Alastair Cook praised the ‘Hampshire effect’ as England returned to winning ways at last.
The England skipper led his side to a convincing 266-run success over India to square the series 1-1 as Moeen Ali (six for 67) took the final wicket to huge roars.
With a crowd of around 10,000, including a huge walk-up figure of approximately 7,000 for the final day’s play – there was a cracking atmosphere as England searched for the six wickets they required.
And they didn’t have to wait long to savour the feeling of an England win as they wrapped it up just before lunch on the final day.
A delighted Cook, who was roared on by supporters in the face of a some fierce recent criticism, was thankful to the club and the paying public who played their part in the win.
Cook said: ‘The crowd for the whole week have been fantastic for all of us as an England side.
‘I thought the whole week at the Ageas Bowl – everyone including the groundsman and Rod Bransgrove – have been brilliant.
‘I did feel that affection towards me – it was slightly strange but a nice feeling. I actually felt it walking out to bat.
‘Then I have never experienced a standing ovation for 40 not out at lunch.
‘Gaz (Ballance) made a joke and said “I doubt you would get that at Headingley”.
‘It’s been a great week for us as an England team.’
England are now unbeaten in two Test matches at the venue – after the rain-affected draw with Sri Lanka in 2011.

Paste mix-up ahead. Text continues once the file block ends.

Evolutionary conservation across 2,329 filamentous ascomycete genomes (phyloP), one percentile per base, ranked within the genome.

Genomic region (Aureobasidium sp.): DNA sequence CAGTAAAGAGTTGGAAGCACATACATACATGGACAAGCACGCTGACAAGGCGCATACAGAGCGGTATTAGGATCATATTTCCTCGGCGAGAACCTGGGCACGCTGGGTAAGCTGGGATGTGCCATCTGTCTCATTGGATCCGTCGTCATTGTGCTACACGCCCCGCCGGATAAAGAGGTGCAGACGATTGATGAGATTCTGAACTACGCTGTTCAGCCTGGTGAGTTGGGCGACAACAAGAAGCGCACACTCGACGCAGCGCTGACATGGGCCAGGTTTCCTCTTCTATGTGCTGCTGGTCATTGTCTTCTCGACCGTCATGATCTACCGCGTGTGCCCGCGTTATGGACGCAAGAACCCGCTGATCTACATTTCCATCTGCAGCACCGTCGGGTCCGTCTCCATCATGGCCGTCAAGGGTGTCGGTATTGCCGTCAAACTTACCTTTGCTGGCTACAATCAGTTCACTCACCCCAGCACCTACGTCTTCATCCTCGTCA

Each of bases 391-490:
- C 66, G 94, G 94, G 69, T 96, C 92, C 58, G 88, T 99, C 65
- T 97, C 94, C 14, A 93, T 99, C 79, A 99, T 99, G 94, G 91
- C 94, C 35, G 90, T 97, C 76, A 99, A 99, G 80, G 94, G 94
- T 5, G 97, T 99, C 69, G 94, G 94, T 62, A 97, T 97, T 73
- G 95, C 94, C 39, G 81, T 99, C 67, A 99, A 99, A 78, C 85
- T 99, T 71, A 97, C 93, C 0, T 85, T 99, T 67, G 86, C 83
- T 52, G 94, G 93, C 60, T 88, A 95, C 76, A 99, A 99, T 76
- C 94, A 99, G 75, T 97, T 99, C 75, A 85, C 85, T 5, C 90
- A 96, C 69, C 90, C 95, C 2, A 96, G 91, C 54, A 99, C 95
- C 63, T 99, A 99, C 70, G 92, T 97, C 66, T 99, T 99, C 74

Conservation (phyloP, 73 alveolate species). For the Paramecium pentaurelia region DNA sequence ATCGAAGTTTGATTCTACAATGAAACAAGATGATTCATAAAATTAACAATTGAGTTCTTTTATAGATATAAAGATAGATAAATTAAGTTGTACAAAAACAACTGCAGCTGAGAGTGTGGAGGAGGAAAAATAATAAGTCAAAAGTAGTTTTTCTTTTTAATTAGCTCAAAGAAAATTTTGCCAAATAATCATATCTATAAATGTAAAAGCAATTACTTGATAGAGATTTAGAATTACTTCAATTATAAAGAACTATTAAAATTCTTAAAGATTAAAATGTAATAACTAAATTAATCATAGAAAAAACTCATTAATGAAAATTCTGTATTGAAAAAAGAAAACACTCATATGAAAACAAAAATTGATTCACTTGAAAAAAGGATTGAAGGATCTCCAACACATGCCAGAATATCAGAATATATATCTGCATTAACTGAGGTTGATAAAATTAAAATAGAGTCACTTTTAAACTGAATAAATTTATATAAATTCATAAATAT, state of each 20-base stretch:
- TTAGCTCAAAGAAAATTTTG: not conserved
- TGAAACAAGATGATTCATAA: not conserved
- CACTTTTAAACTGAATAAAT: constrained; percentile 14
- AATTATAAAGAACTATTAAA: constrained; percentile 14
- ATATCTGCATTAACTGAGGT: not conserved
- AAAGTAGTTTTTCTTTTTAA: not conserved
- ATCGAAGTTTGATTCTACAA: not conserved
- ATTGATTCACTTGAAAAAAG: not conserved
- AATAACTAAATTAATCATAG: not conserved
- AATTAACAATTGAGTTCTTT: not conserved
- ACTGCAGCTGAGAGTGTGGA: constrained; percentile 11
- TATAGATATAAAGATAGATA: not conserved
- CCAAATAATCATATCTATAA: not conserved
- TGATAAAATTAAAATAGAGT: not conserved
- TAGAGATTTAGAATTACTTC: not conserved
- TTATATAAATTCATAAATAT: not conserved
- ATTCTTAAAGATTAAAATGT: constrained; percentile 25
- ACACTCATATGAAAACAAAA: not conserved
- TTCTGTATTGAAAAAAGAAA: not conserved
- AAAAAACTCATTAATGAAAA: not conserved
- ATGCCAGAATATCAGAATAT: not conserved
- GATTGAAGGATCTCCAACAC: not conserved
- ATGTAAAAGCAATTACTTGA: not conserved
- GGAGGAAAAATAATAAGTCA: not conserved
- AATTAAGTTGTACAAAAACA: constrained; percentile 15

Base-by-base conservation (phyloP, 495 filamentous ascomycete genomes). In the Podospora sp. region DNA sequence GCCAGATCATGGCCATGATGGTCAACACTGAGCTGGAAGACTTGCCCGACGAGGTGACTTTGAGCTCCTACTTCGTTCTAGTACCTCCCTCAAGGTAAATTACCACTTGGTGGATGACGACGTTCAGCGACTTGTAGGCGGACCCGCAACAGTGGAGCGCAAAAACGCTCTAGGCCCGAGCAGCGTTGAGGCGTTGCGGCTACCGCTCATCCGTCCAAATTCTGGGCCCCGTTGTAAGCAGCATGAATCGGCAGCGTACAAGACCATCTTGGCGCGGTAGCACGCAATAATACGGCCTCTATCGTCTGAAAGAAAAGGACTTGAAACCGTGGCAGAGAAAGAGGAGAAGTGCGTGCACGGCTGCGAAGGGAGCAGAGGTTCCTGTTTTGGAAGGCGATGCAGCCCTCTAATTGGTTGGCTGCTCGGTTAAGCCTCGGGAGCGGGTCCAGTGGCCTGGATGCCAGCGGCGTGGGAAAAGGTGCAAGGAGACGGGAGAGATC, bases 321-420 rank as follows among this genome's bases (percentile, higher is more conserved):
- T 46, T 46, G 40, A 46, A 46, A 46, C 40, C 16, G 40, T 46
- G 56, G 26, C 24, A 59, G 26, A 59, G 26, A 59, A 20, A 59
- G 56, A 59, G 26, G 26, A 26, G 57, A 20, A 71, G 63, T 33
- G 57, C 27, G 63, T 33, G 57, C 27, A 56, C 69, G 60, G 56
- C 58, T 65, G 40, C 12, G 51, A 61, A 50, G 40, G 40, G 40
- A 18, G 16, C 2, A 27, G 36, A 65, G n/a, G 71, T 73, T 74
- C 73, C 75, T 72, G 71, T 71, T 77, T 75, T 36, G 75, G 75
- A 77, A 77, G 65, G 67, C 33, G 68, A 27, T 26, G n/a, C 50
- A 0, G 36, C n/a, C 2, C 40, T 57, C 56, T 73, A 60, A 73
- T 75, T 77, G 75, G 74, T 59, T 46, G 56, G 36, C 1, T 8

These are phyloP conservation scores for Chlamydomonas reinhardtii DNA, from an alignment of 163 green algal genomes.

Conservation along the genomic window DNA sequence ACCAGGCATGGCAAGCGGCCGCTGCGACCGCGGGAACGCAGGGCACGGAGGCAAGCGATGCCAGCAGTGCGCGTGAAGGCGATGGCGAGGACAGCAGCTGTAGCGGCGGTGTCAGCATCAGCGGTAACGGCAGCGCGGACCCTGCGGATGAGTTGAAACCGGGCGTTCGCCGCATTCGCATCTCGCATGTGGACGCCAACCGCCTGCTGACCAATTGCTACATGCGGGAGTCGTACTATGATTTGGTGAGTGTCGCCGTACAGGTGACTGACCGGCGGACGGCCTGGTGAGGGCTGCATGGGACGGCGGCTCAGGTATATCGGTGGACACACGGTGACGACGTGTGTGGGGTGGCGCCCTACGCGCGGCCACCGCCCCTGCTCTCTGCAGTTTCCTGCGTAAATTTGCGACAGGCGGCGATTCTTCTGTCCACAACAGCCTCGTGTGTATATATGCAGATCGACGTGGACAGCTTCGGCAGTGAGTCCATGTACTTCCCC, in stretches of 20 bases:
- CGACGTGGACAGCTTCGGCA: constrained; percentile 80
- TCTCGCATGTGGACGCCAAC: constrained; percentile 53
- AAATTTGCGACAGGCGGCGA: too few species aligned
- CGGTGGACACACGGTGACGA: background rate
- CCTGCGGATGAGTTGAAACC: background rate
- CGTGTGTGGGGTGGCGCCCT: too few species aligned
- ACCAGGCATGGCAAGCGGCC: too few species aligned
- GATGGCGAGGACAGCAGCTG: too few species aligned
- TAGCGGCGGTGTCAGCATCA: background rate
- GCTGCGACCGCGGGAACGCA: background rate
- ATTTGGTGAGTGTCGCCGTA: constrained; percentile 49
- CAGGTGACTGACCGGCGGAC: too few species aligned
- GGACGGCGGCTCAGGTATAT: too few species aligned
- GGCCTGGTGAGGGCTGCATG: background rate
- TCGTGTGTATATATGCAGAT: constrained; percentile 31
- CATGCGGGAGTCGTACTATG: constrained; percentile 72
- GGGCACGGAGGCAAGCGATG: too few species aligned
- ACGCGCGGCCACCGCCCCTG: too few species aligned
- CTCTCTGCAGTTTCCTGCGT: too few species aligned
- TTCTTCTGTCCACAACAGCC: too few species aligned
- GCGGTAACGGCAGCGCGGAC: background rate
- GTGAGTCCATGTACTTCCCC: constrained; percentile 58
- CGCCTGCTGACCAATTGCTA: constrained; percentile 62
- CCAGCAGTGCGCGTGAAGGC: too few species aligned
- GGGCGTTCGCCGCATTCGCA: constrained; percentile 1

And chairman Bransgrove has made no secret of his desire to bring an Ashes Test to the ground.
If the decision is made on what suits the England team best, it should be a no-brainer.
A good batting pitch also offered plenty of interest for the seam bowlers and it deteriorated enough on the final two days to bring the spinners into play.
Perhaps the only downside were some disappointing attendance figures.
After going close to the 18,000 sell-out on day one that had dipped to around 5,000 on day four before prices were slashed – with kids for a quid – for what most thought would be a shortened final day’s play.
The Sunday start will not have done many favours in terms of boosting numbers and the club officials were still satisifed with the end result.
Cook, meanwhile, felt his England side had recaptured some of their old ruthlessness as they got themselves into a commanding position in the game and never looked back.
He said: ‘We were relentless and we never let India off the hook.
‘It takes a lot of skill and determination to do that. It was very impressive.
‘Now the challenge is whether we can repeat that at Old Trafford.
‘We played to our potential. Over the summer, we have shown it for two sessions out of three.
‘But in this game, we have managed to keep that pressure on, whether we are bowling or batting.
‘If you get 570 in the first innings, you set up the game.
‘Scoreboard pressure played a huge part and we had as good a game as you can have.
‘It helps when the senior players step up.
‘But from one to 11, we performed really well.’